Not a great deal appears in ancient literature or modern psychology about the resolution of conflict — much more is written about prevention of conflict. The person who is acting as peacemaker is given a variety of ways of handling someone who is actively hostile by using phrases that are soft and turn away wrath, to use the Bible's expression. For instance, if you say, "It's a nice day," to a youth antagonistic to all authority, he is likely to say, "No it's not," or "So what," and sulk. But if you say, "Am I right in thinking you didn't enjoy yesterday's events?" you give him the chance either to deny that yesterday was a bad day or to agree with you. This offers the certainty of a positive response. The Buddha performed a similar maneuver when he gave the Four Noble Truths in an impersonal form: we experience trouble; all trouble is caused; there is a way to eliminate the causes of trouble; the way is the Eightfold Path.
The methods for resolution of conflict, it seems to me, are also those for its prevention and for restoring peace when there is too much friction in a person-to-person or a nation-to-nation confrontation. To see whether the peace-keeping and the conflict-resolving processes are identical, we can look at the Beatitudes from the Gospel of Matthew [I draw largely from the learned exposition on the Beatitudes of the Rev. William Barclay, Moderator of the Presbyterian Church of Scotland]. In introducing the Beatitudes, Matthew first says that Jesus sat down, which suggests that he had something of importance to say: to this day we talk of a Professor's position as a chair, of whatever subject. Next, he says, Jesus opened his mouth, that is, he opened his heart and mind without reservation, from spirit to spirit; he taught and explained rather than preached. To his disciples, the committed ones, he had these points to make about life and living: the Beatitudes. They begin, "Blessed" — the Greek is makarios — not unlike the Hebrew shalom, in Arabic salam (salaam) — a sort of cry of joy, such as "Oh! the blessedness," the serene and certain joy and peace that cannot be taken away from those who follow this path.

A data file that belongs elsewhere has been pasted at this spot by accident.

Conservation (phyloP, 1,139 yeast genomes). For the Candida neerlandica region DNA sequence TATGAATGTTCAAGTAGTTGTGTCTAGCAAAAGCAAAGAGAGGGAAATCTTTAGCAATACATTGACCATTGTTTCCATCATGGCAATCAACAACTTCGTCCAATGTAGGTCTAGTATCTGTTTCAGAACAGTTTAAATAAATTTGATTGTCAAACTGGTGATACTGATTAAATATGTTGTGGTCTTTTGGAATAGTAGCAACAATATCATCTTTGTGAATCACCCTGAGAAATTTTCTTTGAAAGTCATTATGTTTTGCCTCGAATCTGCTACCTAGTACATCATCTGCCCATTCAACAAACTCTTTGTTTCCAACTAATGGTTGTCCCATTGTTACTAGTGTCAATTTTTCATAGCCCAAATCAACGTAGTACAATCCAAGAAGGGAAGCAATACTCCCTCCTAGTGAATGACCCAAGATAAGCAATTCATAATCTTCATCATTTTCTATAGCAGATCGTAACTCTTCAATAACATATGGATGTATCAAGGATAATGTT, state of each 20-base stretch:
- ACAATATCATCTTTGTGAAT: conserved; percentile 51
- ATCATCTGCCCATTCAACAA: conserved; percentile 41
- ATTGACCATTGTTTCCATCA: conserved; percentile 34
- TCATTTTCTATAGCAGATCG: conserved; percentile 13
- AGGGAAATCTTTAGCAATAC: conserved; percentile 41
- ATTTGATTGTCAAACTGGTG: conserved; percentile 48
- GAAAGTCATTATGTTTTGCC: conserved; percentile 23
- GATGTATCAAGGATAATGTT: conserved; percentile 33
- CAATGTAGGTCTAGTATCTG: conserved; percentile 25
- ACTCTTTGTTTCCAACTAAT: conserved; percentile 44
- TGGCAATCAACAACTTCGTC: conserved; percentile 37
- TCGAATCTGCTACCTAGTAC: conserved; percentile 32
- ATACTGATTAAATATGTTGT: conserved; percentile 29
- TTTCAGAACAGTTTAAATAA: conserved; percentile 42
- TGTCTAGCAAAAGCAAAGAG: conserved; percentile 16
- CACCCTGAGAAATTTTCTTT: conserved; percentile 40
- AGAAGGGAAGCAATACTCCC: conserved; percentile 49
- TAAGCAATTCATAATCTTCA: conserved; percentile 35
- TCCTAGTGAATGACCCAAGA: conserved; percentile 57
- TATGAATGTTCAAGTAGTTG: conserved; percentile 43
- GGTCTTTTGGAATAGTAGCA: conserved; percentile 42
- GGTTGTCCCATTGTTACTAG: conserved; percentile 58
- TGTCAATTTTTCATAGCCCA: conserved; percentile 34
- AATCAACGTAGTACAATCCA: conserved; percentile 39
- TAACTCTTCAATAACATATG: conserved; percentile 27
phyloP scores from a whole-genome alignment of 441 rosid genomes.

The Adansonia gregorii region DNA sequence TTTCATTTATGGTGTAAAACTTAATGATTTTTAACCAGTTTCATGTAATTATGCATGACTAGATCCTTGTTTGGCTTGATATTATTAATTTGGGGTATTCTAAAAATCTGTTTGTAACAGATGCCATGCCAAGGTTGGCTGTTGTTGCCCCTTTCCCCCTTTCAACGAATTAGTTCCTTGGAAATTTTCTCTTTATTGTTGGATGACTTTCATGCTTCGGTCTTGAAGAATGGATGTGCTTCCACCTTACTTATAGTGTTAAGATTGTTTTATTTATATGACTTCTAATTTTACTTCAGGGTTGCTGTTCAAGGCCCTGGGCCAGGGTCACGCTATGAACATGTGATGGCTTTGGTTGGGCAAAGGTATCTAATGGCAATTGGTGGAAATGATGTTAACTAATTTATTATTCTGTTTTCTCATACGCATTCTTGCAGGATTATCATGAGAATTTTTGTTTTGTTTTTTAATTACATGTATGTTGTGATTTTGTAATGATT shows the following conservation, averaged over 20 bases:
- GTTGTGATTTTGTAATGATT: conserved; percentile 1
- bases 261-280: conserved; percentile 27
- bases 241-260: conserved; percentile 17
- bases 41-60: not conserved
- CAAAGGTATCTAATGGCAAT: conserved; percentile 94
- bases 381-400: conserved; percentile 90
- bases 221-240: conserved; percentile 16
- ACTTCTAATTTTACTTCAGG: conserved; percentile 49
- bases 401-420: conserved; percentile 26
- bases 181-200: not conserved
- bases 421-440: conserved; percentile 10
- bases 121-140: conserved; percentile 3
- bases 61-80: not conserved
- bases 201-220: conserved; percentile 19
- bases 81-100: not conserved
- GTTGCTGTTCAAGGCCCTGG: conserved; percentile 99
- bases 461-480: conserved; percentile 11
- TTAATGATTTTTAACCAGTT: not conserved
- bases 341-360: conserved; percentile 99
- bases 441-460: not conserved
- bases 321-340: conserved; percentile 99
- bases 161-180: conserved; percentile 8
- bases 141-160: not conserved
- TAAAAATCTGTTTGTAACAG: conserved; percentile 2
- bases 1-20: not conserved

The first Beatitude is, "Blessed are the poor in spirit: for theirs is the kingdom of heaven." This does not glorify grinding poverty: it means awareness of being at the bitter end, no anchor rope left, no further resources available. It addresses one who has come to terms with the frailty of his personal soul, the volatility of his passions, his lack of strength of purpose, and then makes honest self-judgment. This brings to mind the seventh of the Eightfold Path, where the Buddha urges that we develop right contemplation, right recollectiveness or self-awareness. In handling a crisis of hostility, if we make an honest appraisal of the jungle of our own personality we will find enough weaknesses to give us fellow feeling and compassion for our potential adversary.
The second Beatitude is, "Blessed are those who mourn: for they shall be comforted." Those who are callous, without the ability to mourn, cannot express true joy. We should not desensitize our nature so that we can look at cruelty or another's calamity with indifference. Compassion is a noble sentiment and is, in no way, selfish. Tears are not the end, for the final result of the application of the spirit of compassion is the attainment of courage and peace. That is the challenge — to be aware of others' needs and be prepared to make sacrifices on their behalf.
The third Beatitude is, "Blessed are the meek: for they shall inherit the earth." Meek, in ancient Greek, is praos, the mean between two extremes, the happy medium between too much and too little. Moses, Jesus, and most of their countrymen could become irate, but the ideal put forward was unselfish anger when injustice was done to others or a principle was involved. Compare this with the Middle Way: the great strength of Buddha's appeal has been his teaching of moderation.
The fourth Beatitude is, "Blessed are they who hunger and thirst after righteousness: for they shall be filled." This refers to those who have a blazing desire to find the just and proper course and pursue it. We have to put principles before passions, which requires that the soul yield its clamoring to the quiet peace of the spirit. He who truly loves truth will be satisfied. To find what is just and proper closely involves right discrimination, memory, and intuition.